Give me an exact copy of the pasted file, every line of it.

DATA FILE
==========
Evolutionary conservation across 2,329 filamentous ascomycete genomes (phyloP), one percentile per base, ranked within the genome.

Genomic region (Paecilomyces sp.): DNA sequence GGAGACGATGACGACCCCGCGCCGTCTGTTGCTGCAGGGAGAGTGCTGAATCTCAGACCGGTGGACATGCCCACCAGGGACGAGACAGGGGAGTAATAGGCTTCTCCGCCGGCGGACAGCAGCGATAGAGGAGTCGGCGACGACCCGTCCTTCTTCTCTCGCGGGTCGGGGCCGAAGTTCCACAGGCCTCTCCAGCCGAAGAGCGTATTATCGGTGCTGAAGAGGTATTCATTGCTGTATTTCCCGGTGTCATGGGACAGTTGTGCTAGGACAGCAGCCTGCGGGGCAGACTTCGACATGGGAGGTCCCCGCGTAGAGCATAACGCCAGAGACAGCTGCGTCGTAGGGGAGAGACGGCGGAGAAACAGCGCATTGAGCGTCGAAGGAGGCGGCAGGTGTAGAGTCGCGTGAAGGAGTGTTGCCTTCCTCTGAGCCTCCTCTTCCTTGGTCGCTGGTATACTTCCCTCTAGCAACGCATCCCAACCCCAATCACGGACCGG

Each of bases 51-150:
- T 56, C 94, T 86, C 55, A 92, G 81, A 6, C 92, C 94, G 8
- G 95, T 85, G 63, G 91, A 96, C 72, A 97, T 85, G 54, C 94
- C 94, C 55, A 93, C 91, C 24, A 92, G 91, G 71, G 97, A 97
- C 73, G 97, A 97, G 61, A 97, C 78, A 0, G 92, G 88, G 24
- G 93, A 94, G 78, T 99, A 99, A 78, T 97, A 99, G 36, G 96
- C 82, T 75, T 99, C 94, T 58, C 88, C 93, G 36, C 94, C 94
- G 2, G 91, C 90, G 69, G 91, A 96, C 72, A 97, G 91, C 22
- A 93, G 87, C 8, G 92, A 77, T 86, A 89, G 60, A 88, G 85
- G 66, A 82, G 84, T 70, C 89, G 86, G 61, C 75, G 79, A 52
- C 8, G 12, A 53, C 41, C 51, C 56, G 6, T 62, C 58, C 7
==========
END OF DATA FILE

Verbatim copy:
Evolutionary conservation across 2,329 filamentous ascomycete genomes (phyloP), one percentile per base, ranked within the genome.

Genomic region (Paecilomyces sp.): DNA sequence GGAGACGATGACGACCCCGCGCCGTCTGTTGCTGCAGGGAGAGTGCTGAATCTCAGACCGGTGGACATGCCCACCAGGGACGAGACAGGGGAGTAATAGGCTTCTCCGCCGGCGGACAGCAGCGATAGAGGAGTCGGCGACGACCCGTCCTTCTTCTCTCGCGGGTCGGGGCCGAAGTTCCACAGGCCTCTCCAGCCGAAGAGCGTATTATCGGTGCTGAAGAGGTATTCATTGCTGTATTTCCCGGTGTCATGGGACAGTTGTGCTAGGACAGCAGCCTGCGGGGCAGACTTCGACATGGGAGGTCCCCGCGTAGAGCATAACGCCAGAGACAGCTGCGTCGTAGGGGAGAGACGGCGGAGAAACAGCGCATTGAGCGTCGAAGGAGGCGGCAGGTGTAGAGTCGCGTGAAGGAGTGTTGCCTTCCTCTGAGCCTCCTCTTCCTTGGTCGCTGGTATACTTCCCTCTAGCAACGCATCCCAACCCCAATCACGGACCGG

Each of bases 51-150:
- T 56, C 94, T 86, C 55, A 92, G 81, A 6, C 92, C 94, G 8
- G 95, T 85, G 63, G 91, A 96, C 72, A 97, T 85, G 54, C 94
- C 94, C 55, A 93, C 91, C 24, A 92, G 91, G 71, G 97, A 97
- C 73, G 97, A 97, G 61, A 97, C 78, A 0, G 92, G 88, G 24
- G 93, A 94, G 78, T 99, A 99, A 78, T 97, A 99, G 36, G 96
- C 82, T 75, T 99, C 94, T 58, C 88, C 93, G 36, C 94, C 94
- G 2, G 91, C 90, G 69, G 91, A 96, C 72, A 97, G 91, C 22
- A 93, G 87, C 8, G 92, A 77, T 86, A 89, G 60, A 88, G 85
- G 66, A 82, G 84, T 70, C 89, G 86, G 61, C 75, G 79, A 52
- C 8, G 12, A 53, C 41, C 51, C 56, G 6, T 62, C 58, C 7